Modern times

The modern understanding of anger may not be greatly advanced over that of Aristotle.[9] Immanuel Kant rejects vengeance as vicious because it goes beyond defense of one's dignity and at the same time rejects insensitivity to injustice as a sign of lacking "manhood." Regarding the latter, David Hume argues that because "anger and hatred are passions inherent in our very frame and constitution, the lack of them is sometimes evidence of weakness and imbecility."[12] Two main differences between the modern understanding and ancient understanding of anger can be detected, Kemp and Strongman state: one is that early philosophers were not concerned with possible harmful effects of the suppression of anger; the other is that, recently, studies of anger take the issue of gender differences into account. The latter does not seem to have been of much concern to earlier philosophers.[9]

The American psychologist Albert Ellis has suggested that anger, rage, and fury partly have roots in the philosophical meanings and assumptions through which human beings interpret transgression[19]. According to Ellis, these emotions are often associated and related to the leaning humans have toward depreciating and damning other peoples' humanity when their personal rules and domain are transgressed.

Coping strategies

According to Leland R. Beaumont, each instance of anger demands making a choice.[33] A person can respond with hostile action, including overt violence, or they can respond with hostile inaction, such as withdrawing or stonewalling. Other options include initiating a dominance contest; harboring resentment; or working to better understand and constructively resolve the issue

Ancient philosophers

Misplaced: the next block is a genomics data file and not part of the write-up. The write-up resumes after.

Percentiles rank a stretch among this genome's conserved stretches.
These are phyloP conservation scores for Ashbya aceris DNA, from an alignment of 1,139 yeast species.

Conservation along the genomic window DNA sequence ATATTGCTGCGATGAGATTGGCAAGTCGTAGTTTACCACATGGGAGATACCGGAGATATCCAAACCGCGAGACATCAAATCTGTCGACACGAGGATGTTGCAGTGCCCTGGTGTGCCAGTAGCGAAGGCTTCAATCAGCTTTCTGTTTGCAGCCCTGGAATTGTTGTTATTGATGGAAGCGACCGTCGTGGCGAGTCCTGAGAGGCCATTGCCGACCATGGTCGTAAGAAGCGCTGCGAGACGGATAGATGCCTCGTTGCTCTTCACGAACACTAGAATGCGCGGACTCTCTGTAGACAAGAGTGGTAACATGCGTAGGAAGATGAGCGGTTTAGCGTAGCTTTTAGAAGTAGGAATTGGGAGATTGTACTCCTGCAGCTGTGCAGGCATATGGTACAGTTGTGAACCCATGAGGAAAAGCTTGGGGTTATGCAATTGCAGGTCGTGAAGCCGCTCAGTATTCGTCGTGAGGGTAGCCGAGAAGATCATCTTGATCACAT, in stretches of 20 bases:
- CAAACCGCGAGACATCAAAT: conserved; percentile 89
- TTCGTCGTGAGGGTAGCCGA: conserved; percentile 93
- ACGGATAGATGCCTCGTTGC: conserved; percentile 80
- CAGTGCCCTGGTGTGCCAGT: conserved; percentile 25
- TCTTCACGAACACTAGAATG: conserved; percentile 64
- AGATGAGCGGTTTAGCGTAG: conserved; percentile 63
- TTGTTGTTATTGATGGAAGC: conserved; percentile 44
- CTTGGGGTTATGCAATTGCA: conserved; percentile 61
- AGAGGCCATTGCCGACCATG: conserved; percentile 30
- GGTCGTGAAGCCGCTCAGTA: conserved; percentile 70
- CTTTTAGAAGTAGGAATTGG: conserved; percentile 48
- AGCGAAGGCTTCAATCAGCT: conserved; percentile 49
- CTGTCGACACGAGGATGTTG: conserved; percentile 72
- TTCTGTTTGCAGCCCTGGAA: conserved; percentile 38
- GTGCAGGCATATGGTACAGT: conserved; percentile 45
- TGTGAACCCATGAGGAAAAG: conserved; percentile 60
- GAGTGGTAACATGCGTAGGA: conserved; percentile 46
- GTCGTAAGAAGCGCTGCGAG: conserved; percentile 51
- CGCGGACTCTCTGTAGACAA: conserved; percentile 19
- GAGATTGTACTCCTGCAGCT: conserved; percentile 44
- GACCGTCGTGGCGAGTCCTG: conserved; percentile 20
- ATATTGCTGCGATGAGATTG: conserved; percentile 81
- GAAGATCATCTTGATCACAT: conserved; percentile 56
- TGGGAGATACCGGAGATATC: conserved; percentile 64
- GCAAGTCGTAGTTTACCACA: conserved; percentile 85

Seneca addresses the question of mastering anger in three parts: 1. how to avoid becoming angry in the first place 2. how to cease being angry and 3. how to deal with anger in others.[9] Seneca suggests, in order to avoid becoming angry in the first place, that the many faults of anger should be repeatedly remembered. One should avoid being too busy or deal with anger-provoking people. Unnecessary hunger or thirst should be avoided and soothing music be listened to.[9] To cease being angry, Seneca suggests "one to check speech and impulses and be aware of particular sources of personal irritation. In dealing with other people, one should not be too inquisitive: It is not always soothing to hear and see everything. When someone appears to slight you, you should be at first reluctant to believe this, and should wait to hear the full story. You should also put yourself in the place of the other person, trying to understand his motives and any extenuating factors, such as age or illness."[9] Seneca further advises daily self-inquisition about one's bad habit.[9]. To deal with anger in others, Seneca suggests that the best reaction is to simply keep calm. A certain kind of deception, Seneca says, is necessary in dealing with angry people.[9]